Research Areas

The current major active areas of research at SPRL are:

  1. Robust Online Visual Multi-Target Object Tracking
  2. MRI Signal Processing
  3. Audio/speech signal processing
  4. Automatic speech recognition
  5. Robust speech recognition
  6. Speech enhancement
  7. Speaker adaptation in speech recognition
  8. Speaker/language recognition
  9. Audio/speech source localization/tracking/separation
  10. Audio and speech watermarking
  11. Image processing
Online multi-object tracking aims at producing complete tracks of multiple objects using the information accumulated up to the present moment. It still remains a difficult problem in complex scenes, because of frequent occlusion by clutter or other objects, similar appearances of different objects, and other factors.
Tracking-by-detection has proven to be the most successful strategy to address the task of tracking multiple targets in unconstrained scenarios

Speech recognition systems decode the speech signal into meaningful words, phrases or sentences. Robustness in speech recognition refers to the need to maintain good recognition accuracy even when the quality of the input speech is degraded, or when the acoustical, articulatory, or phonetic characteristics of speech in the training and testing environments differ. Obstacles to robust recognition include acoustical degradations produced by additive noise, the effects of linear filtering, nonlinearities in transduction or transmission as well as impulsive interfering sources, and diminished accuracy caused by changes in articulation produced by the presence of high-intensity noise sources.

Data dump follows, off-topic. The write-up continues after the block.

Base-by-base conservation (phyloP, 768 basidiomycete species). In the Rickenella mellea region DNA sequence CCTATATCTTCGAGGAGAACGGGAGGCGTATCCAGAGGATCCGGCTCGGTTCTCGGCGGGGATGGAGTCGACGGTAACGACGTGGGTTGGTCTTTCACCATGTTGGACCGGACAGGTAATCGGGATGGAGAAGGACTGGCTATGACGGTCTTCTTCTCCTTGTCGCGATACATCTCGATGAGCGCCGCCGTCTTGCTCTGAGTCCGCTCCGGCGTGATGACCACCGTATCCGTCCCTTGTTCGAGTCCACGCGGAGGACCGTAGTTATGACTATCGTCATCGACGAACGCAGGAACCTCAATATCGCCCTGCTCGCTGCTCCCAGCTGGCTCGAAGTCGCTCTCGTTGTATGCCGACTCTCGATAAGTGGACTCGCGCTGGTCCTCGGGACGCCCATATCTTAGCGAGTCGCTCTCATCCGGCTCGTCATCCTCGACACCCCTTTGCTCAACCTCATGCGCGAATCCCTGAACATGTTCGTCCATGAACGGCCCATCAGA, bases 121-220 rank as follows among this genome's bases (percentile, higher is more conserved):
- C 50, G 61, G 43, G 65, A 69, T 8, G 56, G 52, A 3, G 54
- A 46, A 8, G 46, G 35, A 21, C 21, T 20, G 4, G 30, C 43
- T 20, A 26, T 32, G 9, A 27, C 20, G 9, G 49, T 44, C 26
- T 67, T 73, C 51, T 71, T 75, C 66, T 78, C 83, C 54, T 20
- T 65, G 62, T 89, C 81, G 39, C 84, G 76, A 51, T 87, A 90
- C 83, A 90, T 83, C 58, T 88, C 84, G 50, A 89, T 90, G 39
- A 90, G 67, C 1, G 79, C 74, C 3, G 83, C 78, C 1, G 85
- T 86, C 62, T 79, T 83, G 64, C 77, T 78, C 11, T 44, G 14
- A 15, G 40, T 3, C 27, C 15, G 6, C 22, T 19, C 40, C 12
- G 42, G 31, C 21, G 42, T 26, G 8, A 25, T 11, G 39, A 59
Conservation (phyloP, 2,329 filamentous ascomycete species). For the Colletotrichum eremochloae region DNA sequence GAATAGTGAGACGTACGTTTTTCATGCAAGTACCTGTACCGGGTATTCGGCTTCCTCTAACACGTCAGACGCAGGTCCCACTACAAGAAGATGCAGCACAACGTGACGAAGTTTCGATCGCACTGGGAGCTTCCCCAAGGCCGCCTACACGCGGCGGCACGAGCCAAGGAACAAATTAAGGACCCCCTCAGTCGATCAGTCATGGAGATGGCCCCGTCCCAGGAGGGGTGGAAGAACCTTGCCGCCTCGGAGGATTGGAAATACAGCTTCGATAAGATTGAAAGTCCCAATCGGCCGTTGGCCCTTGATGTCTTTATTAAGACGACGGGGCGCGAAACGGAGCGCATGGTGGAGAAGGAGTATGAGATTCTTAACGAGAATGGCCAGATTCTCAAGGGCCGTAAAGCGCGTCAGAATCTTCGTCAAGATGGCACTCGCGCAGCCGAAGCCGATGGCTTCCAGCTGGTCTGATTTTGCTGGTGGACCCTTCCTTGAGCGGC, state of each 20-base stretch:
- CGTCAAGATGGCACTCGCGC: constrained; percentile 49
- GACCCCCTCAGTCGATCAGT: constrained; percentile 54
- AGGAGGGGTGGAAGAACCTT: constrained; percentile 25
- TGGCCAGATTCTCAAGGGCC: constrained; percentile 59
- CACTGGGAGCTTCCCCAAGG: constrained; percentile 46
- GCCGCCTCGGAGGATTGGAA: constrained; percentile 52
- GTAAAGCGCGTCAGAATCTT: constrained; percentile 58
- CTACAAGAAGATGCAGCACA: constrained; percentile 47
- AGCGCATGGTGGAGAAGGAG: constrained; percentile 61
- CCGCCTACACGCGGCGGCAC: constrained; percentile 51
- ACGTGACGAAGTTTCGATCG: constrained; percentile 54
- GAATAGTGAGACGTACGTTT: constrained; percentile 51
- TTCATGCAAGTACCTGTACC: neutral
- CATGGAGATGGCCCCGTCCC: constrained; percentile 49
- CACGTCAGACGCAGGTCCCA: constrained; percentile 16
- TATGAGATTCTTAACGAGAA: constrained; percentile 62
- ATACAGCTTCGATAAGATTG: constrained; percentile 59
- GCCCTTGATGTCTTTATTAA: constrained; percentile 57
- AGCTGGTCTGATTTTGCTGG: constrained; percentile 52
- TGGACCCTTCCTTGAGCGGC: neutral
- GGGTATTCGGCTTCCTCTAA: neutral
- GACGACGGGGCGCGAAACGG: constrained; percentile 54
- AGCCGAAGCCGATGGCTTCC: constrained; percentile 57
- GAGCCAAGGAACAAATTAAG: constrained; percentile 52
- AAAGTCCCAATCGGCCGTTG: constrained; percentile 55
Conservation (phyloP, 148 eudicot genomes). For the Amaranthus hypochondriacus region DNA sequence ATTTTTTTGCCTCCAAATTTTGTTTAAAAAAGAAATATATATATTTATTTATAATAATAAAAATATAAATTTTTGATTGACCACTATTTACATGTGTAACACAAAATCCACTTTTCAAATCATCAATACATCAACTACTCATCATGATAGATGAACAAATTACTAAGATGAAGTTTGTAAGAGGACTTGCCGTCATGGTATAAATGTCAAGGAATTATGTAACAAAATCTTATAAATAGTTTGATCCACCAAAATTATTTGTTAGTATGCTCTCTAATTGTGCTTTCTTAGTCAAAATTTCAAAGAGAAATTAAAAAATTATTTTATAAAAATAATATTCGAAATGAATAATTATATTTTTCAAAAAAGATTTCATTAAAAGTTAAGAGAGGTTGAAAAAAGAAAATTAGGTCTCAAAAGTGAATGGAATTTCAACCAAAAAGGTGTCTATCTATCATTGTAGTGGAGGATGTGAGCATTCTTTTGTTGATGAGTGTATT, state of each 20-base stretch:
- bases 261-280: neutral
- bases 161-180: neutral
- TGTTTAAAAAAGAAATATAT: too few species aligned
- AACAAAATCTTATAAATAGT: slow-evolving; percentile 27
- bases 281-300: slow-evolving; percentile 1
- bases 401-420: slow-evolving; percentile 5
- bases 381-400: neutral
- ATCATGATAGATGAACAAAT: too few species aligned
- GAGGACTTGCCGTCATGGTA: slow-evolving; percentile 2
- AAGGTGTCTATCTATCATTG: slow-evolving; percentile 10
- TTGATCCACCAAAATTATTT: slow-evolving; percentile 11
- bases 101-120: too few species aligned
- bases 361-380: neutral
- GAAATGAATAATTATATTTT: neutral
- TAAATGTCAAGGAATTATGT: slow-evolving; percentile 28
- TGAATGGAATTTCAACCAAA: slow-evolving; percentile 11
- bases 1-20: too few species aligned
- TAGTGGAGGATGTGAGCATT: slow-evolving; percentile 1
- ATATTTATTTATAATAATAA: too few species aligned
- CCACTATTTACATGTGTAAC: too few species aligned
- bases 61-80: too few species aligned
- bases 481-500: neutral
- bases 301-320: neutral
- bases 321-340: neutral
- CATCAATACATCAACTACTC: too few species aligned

Specific activities in this area involve:

  1. Autocorrelation-based robust speech recognition
  2. Histogram equalization and other normalizations for robust recognition
  3. ICA-based robust speech recognition and enhancement
  4. MVDR and other spectral estimations for robust speech recognition

Speaker adaptation consists of adapting a (usually speaker independent) speech recognizer, to a new speaker, in order to improve its overall performance for that specific speaker.

Specific activities in this area involve:

  • Speaker clustering
  • Eigenvoice, MAP and MLLR-based adaptations
Language identification is the process of determining which natural language given content is in. Traditionally, identification of written language - as practiced, for instance, in library science - has relied on manually identifying frequent words and letters known to be characteristic of particular languages. More recently, computational approaches have been applied to the problem. By viewing language identification as a kind of text categorization, a Natural Language Processing approach, which relies on statistical methods, may be utilized.

Digital watermarking is the art of embedding useful information into the digital products (such as audio, image, video, text) in a way that does not interfere with normal usage of it. This information is used for different purposes such as copyright protection, content authentication, broadcast monitoring etc. Several issues should be considered in a watermarking system. Three important issues are: transparency of watermark, robustness of the system against attacks and data rate of watermark embedding. A good watermarking system should have all of these requirements at acceptable level.

Specific activities in this area involve

  • Robust audio watermarking
  • Using neural networks in watermarking
  • Mathematical modeling of watermarking systems